There are always going to be problems. A statement that applies to many situations, but especially for Guadalupe’s owner Gabriel Recendiz when he realized his stove was malfunctioning right before a pop-up in Ferndale.
“You’re never going to perfect anything,” Recendiz said. Thinking fast, he called another person from the pop-up to get him a working stove and help him out. “You have to be prepared and that’s it. Just keep moving and stay positive.”
Recendiz learned to stay positive, even as his taquitos were unraveling in sizzling oil at his first-ever pop-up or even when he was stressed out about whether people would come to try his food. Cooking strengthened Recendiz’s bond with his mother as he learned her traditional Mexican recipes.
“[My mom] was surprised that people came out because even some of her friends came to eat my food,” Recendiz said. “In the Ann Arbor and Ypsilanti area, everyone is down to try your food and give constructive criticism so it’s super great.”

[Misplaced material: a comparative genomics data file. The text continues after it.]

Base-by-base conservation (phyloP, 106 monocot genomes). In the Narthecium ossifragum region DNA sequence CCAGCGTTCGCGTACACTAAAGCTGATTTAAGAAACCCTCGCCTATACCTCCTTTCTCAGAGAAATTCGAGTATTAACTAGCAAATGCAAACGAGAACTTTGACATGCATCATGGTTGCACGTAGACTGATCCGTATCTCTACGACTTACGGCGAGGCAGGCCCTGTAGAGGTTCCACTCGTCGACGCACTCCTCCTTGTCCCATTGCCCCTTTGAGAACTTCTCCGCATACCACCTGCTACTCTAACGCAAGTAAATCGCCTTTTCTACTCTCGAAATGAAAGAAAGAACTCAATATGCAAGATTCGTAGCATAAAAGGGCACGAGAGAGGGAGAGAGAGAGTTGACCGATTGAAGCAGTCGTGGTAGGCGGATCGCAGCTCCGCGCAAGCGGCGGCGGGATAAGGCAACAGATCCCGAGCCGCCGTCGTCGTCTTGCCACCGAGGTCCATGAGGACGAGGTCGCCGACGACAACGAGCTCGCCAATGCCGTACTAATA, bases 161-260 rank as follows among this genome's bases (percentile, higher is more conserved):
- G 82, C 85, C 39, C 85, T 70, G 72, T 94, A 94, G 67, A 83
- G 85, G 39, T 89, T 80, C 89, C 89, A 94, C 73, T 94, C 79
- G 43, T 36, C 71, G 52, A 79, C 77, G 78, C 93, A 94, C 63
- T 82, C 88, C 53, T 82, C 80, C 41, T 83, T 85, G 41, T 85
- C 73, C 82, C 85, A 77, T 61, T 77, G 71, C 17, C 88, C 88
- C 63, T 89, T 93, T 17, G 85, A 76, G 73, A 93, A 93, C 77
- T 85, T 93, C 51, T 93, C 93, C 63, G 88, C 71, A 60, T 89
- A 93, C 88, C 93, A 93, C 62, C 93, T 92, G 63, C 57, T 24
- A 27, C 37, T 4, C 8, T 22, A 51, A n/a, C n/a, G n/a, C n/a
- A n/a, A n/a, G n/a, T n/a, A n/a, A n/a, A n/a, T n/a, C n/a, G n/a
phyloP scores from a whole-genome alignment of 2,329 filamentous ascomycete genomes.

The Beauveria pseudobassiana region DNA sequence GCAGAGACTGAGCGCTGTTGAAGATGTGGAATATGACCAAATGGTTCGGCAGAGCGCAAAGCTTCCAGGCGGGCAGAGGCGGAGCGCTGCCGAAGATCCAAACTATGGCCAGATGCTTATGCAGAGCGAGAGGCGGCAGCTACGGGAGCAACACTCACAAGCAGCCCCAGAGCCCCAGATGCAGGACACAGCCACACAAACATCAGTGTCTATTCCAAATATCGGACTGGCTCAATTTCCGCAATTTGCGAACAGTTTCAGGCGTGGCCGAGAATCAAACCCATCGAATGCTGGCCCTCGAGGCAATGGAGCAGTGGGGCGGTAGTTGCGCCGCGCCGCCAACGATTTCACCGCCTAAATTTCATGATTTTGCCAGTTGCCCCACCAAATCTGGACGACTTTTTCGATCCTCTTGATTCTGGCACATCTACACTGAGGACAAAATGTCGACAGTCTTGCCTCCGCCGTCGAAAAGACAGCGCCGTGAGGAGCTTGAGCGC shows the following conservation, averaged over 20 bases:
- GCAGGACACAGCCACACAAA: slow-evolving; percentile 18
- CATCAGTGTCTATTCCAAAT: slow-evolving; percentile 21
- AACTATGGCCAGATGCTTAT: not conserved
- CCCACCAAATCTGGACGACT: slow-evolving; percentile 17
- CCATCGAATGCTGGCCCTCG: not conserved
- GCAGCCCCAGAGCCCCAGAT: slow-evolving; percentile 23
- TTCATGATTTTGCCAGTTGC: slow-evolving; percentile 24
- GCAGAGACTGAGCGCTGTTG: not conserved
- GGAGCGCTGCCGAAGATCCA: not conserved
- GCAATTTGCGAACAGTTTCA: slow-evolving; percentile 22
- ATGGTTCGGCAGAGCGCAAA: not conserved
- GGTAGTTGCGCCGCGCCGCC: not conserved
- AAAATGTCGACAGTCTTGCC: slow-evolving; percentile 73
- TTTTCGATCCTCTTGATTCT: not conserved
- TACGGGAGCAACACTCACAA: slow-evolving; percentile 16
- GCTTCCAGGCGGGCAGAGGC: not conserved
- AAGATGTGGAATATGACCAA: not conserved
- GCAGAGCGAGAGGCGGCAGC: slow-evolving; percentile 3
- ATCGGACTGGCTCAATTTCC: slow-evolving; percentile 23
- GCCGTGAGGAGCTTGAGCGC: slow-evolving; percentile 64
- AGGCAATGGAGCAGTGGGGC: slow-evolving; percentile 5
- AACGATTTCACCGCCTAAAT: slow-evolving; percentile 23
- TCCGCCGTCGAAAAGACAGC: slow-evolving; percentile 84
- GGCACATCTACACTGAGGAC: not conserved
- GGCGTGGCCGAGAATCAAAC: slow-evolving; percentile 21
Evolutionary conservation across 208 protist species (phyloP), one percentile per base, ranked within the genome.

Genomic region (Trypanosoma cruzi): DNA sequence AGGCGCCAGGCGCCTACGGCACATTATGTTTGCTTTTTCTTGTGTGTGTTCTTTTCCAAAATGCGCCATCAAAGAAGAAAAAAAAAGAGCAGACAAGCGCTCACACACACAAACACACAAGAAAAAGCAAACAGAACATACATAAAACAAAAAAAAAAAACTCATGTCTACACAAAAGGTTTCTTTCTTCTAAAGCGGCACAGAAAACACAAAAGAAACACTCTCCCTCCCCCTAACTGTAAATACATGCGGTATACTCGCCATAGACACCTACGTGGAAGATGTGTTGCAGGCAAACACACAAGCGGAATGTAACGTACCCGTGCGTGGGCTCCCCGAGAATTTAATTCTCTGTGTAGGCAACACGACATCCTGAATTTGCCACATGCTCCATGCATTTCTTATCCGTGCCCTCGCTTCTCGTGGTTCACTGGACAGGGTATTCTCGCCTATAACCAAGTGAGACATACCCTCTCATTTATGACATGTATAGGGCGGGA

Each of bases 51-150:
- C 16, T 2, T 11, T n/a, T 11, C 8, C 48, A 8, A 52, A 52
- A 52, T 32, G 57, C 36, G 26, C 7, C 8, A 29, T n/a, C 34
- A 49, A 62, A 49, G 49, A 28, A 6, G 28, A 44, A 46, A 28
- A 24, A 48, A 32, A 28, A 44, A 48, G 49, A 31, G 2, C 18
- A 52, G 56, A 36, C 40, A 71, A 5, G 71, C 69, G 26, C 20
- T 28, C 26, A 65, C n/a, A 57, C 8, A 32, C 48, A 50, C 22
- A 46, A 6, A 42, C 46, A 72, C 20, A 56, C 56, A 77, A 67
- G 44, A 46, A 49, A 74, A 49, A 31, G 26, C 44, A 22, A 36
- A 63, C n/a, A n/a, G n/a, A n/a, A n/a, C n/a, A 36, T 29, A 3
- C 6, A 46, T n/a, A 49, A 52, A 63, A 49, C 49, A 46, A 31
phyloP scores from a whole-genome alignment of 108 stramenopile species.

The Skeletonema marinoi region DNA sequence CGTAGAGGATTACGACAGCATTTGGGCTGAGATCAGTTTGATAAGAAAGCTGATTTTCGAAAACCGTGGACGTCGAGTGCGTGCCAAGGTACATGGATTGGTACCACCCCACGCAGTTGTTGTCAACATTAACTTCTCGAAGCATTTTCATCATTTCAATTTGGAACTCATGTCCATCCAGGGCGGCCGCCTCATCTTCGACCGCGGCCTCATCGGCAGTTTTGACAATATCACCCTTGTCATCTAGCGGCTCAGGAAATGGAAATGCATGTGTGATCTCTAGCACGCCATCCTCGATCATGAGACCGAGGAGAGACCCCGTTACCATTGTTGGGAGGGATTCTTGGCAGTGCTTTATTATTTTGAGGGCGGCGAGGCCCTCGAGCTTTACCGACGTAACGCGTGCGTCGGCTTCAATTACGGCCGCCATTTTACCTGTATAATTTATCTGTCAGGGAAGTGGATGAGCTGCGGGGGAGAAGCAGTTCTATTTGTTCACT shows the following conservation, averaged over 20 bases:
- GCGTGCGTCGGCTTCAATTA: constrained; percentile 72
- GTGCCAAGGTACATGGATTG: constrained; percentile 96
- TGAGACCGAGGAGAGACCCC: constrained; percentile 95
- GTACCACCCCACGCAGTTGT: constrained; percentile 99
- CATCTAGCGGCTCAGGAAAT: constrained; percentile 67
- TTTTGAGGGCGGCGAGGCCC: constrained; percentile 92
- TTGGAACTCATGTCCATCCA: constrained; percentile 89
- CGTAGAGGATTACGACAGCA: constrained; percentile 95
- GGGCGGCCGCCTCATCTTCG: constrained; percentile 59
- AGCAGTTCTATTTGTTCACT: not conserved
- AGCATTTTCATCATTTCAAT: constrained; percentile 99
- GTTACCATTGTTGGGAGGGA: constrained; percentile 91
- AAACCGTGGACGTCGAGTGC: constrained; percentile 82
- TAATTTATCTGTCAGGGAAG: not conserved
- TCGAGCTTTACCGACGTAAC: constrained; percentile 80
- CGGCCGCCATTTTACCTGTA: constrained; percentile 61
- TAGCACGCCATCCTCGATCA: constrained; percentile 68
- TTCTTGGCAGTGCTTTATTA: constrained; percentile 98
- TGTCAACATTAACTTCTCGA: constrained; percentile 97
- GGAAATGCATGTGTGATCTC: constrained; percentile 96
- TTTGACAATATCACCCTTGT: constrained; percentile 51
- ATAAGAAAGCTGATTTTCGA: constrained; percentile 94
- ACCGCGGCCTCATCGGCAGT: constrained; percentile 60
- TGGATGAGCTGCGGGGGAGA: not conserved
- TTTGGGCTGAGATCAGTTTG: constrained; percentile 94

Advice on Running a Pop-Up
Ypsimales owner Jared Barajas faced a similar response to his pop-up. Barajas focuses on selling tamales made from local ingredients at his pop-up because he grew up savoring them.
“I want to create an environment for cooking where we use what we can grow here in Michigan,” Barajas said. “Just because it is Mexican food doesn’t mean we have to bring it from Mexico. It is all the food that I can grow in my garden.”
Some of his cuisines are native to certain regions of Mexico and has talked to people from those regions about his food.
“[They] come and tell me that my food is great, and everything is pretty simple, but it is something they have eaten back home,” Barajas said. “It makes me feel like I am doing a good job.”
After 11 years of previous experience in the food industry, Barajas has worked in almost every position in a restaurant. However, he has seen major differences when he is doing it all himself. Ypsimales started as a way for him to make money after losing his job to the COVID pandemic. But the endeavor has turned into a true passion.
“You have to be patient with yourself and take the time to remember what truly is the point, [which is making] good food that you are happy with,” Barajas said. “If you are happy with it, I think people will receive it with the same attitude that you do.”